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NTSB: Plane pitched up, down before fatal Maryland crash

Posted December 9, 2014
Updated June 25

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— Seconds before a jet piloted by a Durham pharmaceutical executive crashed in a suburban Washington, D.C., neighborhood Monday morning, a stall warning sounded in the plane's cockpit, the National Transportation Safety Board said Tuesday.

The crash in Gaithersburg, Md., killed all three people on the plane, as well as a mother and her two young sons on the ground, authorities said.

Dr. Michael Rosenberg, 66, president and chief executive of Durham-based Health Decisions, a global clinical research firm, was piloting the Embraer EMB-500/Phenom 100 twin-engine jet, according to the NTSB. The plane was registered to Sage Aviation LLC of Chapel Hill, which is owned by Rosenberg.

Rosenberg's two passengers were identified Tuesday as David Hartman, 52, vice president of clinical pharmacology, pharmacokinetics and nonclinical development at Nuventra Inc., a Durham-based clinical pharmacology consulting firm, and Chiji Ogbuka, 31, of Raleigh, a regulatory affairs manager with Health Decisions.

Authorities identified the three people on the ground who were killed as 36-year-old Marie Gemmell and sons Cole, 3, and Devin, 1 month.

The jet took off Monday morning from Chapel Hill on its way to Montgomery County Airpark in Maryland, about a mile from the crash site. Hartman's pastor said he believes the men were on their way to Washington to meet with U.S. Food and Drug Administration officials.

During a Tuesday afternoon news conference, Robert Sumwalt, an NTSB member, said the jet's flight data recorder showed that the jet was preparing to land – its flaps were extended and its wheels were down – when an automated "stall call-out" began sounding. The alert, which indicates an impending aerodynamic stall, started 20 seconds before the data recorder stopped working and continued sounding until the end, he said.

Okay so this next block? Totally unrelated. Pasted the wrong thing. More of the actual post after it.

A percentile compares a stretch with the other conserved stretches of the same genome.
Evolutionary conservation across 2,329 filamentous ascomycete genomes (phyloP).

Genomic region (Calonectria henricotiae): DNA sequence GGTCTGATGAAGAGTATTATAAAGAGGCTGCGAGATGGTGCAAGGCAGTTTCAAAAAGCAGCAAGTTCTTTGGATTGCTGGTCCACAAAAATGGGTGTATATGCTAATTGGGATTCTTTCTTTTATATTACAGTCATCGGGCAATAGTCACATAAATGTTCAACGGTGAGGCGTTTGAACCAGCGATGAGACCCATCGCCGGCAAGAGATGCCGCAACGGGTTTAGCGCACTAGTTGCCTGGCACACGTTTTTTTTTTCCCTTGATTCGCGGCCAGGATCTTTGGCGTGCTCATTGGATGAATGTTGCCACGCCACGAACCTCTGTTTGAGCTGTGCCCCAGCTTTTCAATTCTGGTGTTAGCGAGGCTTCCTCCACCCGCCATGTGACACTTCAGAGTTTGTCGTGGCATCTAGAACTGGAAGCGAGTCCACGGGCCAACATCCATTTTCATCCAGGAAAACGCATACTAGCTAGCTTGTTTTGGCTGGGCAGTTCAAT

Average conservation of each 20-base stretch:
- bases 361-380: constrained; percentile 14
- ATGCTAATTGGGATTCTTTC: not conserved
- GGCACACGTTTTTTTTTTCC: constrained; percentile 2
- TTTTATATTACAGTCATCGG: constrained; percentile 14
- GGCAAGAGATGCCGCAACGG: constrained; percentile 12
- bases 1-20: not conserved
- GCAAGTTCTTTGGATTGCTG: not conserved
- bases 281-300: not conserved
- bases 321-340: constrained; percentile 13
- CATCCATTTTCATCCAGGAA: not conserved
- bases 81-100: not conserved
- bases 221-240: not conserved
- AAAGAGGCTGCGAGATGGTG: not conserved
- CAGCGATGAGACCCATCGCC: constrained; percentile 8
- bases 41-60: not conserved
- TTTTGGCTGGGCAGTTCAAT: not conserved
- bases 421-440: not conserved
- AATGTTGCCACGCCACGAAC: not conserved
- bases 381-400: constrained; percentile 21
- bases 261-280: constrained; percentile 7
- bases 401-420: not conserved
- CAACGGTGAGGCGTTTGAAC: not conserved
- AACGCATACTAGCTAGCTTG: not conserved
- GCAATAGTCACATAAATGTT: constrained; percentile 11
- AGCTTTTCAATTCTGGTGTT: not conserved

An aerodynamic stall is unrelated to engine activity, Sumwalt said. It would occur if the angle of the plane disrupted the airflow over the wings and limited the lift needed to keep the plane aloft.

The flight data recorder also noted "large excursions" in the jet's pitch – the up and down angle of its nose – and roll – the angle of its wings, Sumwalt said. A pilot in a nearby plane and two pilots on the ground also told NTSB investigators that the jet was pitching, he said.

NTSB investigators have found no evidence of any engine failure or of a bird strike, Sumwalt said. They and teams from the Federal Aviation Administration, Embraer, engine maker Pratt & Whitney and airline safety officials in Canada and Brazil are still trying to determine if the engines and plane operated properly, he said.

Sumwalt said he hadn't listened to the cockpit voice recorder and couldn't comment on what Rosenberg told air traffic controllers before the crash.

Rosenberg crashed a different plane in Gaithersburg on March 1, 2010, according to the NTSB. In that incident, a propeller-driven plane slid off the runway into a snow-covered tree line.

Don Holzworth, an executive-in-residence at the Gillings School of Global Public Health at the University of North Carolina at Chapel Hill, where Rosenberg was an adjunct faculty member, said he spoke with Rosenberg after the 2010 crash.

"He spoke about not flying again, but I knew him well enough to know that he would be in the air again soon," Holzworth said.